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Strangers in Their Own Land

Anger and Mourning on the American Right

by Arlie Russell Hochschild

eBook

In Strangers in Their Own Land, the renowned sociologist Arlie Hochschild embarks on a thought-provoking journey from her liberal hometown of Berkeley, California, deep into Louisiana bayou country—a stronghold of the conservative right. As she gets to know people who strongly oppose many of the ideas she famously champions, Hochschild nevertheless finds common ground and quickly warms to the people she meets—among them a Tea Party activist whose town has been swallowed by a sinkhole caused by a drilling accident—people whose concerns are actually ones that all Americans share: the desire for community, the embrace of family, and hopes for their children.
Strangers in Their Own Land goes beyond the commonplace liberal idea that these are people who have been duped into voting against their own interests. Instead, Hochschild finds lives ripped apart by stagnant wages, a loss of home, an elusive American dream—and political choices and views that make sense in the context of their lives. Hochschild draws on her expert knowledge of the sociology of emotion to help us understand what it feels like to live in "red" America. Along the way she finds answers to one of the crucial questions of contemporary American politics: why do the people who would seem to benefit most from "liberal" government intervention abhor the very idea?


Expand title description text
Publisher: The New Press

Kindle Book

  • Release date: September 6, 2016

OverDrive Read

  • ISBN: 9781620972267
  • File size: 732 KB
  • Release date: September 6, 2016

EPUB eBook

  • ISBN: 9781620972267
  • File size: 732 KB
  • Release date: September 6, 2016

PDF eBook

  • ISBN: 9781620972267
  • File size: 2045 KB
  • Release date: September 6, 2016


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Kindle Book
OverDrive Read
EPUB eBook
PDF eBook

subjects

Politics Nonfiction

Languages

English

In Strangers in Their Own Land, the renowned sociologist Arlie Hochschild embarks on a thought-provoking journey from her liberal hometown of Berkeley, California, deep into Louisiana bayou country—a stronghold of the conservative right. As she gets to know people who strongly oppose many of the ideas she famously champions, Hochschild nevertheless finds common ground and quickly warms to the people she meets—among them a Tea Party activist whose town has been swallowed by a sinkhole caused by a drilling accident—people whose concerns are actually ones that all Americans share: the desire for community, the embrace of family, and hopes for their children.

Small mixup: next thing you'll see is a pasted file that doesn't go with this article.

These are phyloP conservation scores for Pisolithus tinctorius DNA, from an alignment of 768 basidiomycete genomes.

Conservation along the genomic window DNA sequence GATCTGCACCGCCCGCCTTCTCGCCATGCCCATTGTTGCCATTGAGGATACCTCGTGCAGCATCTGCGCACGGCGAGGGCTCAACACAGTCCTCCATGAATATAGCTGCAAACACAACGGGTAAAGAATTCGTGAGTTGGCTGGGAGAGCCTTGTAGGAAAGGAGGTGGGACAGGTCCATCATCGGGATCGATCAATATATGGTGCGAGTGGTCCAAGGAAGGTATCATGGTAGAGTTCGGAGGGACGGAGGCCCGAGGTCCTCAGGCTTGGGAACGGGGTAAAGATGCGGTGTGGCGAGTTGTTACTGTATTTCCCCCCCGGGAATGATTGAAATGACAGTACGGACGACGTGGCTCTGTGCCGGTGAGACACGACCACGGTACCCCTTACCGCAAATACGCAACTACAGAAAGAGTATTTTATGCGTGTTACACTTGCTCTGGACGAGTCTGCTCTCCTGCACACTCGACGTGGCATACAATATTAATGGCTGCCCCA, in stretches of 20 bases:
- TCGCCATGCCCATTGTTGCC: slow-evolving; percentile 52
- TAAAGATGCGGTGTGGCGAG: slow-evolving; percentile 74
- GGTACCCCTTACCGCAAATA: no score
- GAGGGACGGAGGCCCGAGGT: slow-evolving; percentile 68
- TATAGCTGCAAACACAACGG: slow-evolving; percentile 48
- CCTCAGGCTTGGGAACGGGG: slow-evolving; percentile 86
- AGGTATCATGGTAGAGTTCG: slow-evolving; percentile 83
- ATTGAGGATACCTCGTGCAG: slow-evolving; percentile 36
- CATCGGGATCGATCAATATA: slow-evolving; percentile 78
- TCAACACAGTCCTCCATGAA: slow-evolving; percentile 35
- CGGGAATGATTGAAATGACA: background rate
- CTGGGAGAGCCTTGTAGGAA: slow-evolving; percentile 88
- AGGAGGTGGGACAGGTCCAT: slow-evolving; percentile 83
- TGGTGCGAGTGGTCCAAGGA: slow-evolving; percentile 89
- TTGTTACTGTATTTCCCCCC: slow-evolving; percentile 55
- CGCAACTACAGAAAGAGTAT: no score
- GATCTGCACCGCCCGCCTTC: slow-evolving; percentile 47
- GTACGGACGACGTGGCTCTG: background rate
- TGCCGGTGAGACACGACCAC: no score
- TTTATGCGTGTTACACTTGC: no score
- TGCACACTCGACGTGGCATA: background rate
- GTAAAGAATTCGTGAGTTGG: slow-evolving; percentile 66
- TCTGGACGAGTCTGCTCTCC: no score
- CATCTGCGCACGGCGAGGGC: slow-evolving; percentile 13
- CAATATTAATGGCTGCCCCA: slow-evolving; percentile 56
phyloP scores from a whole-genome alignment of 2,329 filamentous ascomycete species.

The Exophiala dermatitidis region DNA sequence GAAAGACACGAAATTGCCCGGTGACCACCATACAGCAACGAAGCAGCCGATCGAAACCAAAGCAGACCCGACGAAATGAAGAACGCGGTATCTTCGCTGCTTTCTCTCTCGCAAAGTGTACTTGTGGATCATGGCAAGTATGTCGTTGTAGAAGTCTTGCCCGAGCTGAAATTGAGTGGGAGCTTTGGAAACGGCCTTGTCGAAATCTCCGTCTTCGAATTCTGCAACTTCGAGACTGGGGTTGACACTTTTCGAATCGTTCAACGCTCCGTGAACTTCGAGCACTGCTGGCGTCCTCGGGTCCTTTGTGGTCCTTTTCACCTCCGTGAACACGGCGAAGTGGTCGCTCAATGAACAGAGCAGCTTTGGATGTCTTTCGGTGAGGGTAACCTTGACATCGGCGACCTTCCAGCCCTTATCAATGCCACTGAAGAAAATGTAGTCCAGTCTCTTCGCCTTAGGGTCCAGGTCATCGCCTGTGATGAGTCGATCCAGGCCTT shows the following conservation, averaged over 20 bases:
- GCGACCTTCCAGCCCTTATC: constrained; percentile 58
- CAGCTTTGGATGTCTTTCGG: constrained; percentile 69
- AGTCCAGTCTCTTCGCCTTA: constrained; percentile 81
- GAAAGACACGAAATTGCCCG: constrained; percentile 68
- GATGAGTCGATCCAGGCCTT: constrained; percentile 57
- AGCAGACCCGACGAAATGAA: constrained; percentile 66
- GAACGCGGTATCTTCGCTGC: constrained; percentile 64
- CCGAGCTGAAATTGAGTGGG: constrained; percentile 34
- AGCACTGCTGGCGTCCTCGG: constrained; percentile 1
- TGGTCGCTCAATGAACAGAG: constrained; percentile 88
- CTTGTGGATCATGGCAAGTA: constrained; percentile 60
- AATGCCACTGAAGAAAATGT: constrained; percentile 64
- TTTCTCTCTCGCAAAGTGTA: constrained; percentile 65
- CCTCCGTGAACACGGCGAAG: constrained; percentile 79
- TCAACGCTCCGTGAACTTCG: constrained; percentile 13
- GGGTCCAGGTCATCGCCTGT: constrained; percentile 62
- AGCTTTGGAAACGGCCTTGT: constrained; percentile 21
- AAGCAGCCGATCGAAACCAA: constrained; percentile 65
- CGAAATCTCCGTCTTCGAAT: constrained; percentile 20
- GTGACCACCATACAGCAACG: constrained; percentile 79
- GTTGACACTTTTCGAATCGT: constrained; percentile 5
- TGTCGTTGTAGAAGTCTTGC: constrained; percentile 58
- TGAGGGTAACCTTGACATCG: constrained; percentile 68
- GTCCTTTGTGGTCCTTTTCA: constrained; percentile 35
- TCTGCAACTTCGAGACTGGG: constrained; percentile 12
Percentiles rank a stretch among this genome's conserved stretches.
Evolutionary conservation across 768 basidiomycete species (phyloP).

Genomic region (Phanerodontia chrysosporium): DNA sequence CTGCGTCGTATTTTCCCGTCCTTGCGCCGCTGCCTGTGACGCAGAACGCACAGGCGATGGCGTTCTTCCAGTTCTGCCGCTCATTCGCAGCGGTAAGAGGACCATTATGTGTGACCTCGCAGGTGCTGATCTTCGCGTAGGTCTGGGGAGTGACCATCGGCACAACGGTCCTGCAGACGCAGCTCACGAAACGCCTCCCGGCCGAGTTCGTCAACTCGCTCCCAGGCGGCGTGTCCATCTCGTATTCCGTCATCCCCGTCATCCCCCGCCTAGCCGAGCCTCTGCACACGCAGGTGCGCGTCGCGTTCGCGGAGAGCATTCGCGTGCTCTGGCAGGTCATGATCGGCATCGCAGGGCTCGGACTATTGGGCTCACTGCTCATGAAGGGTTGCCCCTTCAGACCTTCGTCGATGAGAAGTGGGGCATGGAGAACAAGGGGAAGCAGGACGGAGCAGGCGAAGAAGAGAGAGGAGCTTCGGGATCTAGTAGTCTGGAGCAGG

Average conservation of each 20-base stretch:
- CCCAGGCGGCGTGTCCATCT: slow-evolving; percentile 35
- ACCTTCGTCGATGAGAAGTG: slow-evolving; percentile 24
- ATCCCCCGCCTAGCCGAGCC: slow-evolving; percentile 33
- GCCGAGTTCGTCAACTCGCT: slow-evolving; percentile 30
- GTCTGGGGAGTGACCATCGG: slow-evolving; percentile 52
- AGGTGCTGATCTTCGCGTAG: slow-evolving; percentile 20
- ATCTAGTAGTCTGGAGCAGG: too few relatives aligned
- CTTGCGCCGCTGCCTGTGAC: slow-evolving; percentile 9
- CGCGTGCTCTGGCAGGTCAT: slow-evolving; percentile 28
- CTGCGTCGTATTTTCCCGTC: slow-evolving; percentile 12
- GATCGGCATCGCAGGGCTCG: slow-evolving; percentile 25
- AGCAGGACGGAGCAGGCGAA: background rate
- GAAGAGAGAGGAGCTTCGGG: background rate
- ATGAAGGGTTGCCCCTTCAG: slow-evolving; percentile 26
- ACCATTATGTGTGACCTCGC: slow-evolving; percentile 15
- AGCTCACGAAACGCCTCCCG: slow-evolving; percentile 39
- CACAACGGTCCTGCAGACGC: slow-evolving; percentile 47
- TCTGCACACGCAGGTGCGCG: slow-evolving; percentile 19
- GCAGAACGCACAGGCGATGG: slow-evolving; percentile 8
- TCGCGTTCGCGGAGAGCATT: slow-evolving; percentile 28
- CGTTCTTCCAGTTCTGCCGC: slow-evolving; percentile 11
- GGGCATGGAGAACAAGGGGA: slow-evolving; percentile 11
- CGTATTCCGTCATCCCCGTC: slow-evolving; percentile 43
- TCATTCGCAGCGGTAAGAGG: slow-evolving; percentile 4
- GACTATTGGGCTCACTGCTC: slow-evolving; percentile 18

Strangers in Their Own Land goes beyond the commonplace liberal idea that these are people who have been duped into voting against their own interests. Instead, Hochschild finds lives ripped apart by stagnant wages, a loss of home, an elusive American dream—and political choices and views that make sense in the context of their lives. Hochschild draws on her expert knowledge of the sociology of emotion to help us understand what it feels like to live in "red" America. Along the way she finds answers to one of the crucial questions of contemporary American politics: why do the people who would seem to benefit most from "liberal" government intervention abhor the very idea?


Expand title description text
  • Details

    Publisher:
    The New Press

    Kindle Book
    Release date: September 6, 2016

    OverDrive Read
    ISBN: 9781620972267
    File size: 732 KB
    Release date: September 6, 2016

    EPUB eBook
    ISBN: 9781620972267
    File size: 732 KB
    Release date: September 6, 2016

    PDF eBook
    ISBN: 9781620972267
    File size: 2045 KB
    Release date: September 6, 2016

  • Creators
  • Formats
    Kindle Book
    OverDrive Read
    EPUB eBook
    PDF eBook
  • Languages
    English
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